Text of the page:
Much was said, yet no words spoken
‘Poor Pete he can never have an adventure on his own.’ His brother’s words describe Peter’s dependence on others for his care and safety. He had Down’s syndrome and profound and multiple learning disabilities.
He never used words but still made a profound impact on the lives of his family, friends and those he met. His individuality, love of music, his friendships and his determination all shine through The Joy of Knowing Pete. This memoir focuses on Peter’s teenage years, his home, his surroundings, his schools, his church membership, his outings, his holidays and his three months in hospital following severe strokes and his final months in a Sue Ryder home.
In her first book, Through Peter's Eyes, Hazel Morgan captured the life of her younger son, who had Down's syndrome, up to the age of eleven, first in Durham and then in Suffolk. Now in her second memoir, Much Was Said: Yet No Words Spoken she focuses on what Peter taught her in his teenage years and how he touched the lives of so many people. She also reflects on services and supports for people with learning disabilities over the years arguing for greater opportunities, equality and fairness.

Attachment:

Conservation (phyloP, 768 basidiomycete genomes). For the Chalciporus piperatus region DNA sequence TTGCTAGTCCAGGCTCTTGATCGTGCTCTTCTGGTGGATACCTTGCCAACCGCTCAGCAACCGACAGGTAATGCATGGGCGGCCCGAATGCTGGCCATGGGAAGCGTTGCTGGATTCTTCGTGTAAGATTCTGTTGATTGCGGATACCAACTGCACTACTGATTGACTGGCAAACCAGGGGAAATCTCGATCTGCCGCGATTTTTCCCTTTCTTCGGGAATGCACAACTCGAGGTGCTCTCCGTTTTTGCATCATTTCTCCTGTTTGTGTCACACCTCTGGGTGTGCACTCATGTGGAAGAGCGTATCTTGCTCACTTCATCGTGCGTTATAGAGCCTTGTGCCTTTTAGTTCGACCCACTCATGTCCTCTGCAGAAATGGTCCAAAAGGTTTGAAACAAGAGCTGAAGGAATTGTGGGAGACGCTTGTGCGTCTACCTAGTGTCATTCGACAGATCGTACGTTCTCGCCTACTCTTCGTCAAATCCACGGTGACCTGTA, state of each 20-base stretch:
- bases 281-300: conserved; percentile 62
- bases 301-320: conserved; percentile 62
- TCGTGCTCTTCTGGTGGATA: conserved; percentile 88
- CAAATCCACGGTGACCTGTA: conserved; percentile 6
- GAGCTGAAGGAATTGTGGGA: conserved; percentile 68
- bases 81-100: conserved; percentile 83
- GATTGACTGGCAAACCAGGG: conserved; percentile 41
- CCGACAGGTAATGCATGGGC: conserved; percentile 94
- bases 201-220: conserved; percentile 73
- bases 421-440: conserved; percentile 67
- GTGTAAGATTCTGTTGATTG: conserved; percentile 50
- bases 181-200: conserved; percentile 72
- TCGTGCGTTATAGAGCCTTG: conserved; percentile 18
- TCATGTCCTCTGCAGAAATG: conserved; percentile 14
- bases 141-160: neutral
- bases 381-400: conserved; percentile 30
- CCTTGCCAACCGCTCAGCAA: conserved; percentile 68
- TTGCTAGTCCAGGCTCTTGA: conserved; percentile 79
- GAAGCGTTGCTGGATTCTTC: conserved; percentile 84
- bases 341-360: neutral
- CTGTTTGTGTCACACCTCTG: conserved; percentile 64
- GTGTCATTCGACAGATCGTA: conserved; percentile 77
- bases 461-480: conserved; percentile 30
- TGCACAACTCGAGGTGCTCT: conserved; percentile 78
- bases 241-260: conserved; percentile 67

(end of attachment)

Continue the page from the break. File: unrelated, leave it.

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Peter's death shortly before his nineteenth birthday prompted her to change career: she had studied Modern History at St Hugh's College Oxford and taught for many years in secondary, further and higher education. She subsequently became a Co-Director of the Foundation for People with Learning Disabilities, then part of the Mental Health Foundation, overseeing research and projects. Now in retirement she is a trustee of People First Dorset. |
Hazel lives in Dorset with her husband and enjoys being close to her son, Philip, and his family, reading novels, researching family history and exploring the local area.
John Swinton, Professor in Practical Theology and Pastoral Care, The University of Aberdeen
This is a lovely book.
It’s a testimony to Peter, but it is much more than that ... Hazel gently and kindly brings Peter’s voice to the fore.
Chris Hatton, Professor of Social Care, Manchester Metropolitan University
This is a beautiful and moving memoir - of joy, grief, pain, faith, belonging, love, and a life well lived.
Christine Towers, Director, Together Matters
This is Peter’s story written many years later.
It also subtly hints at the need for the rest of society to be more inclusive and for a greater national policy commitment to people with learning disabilities.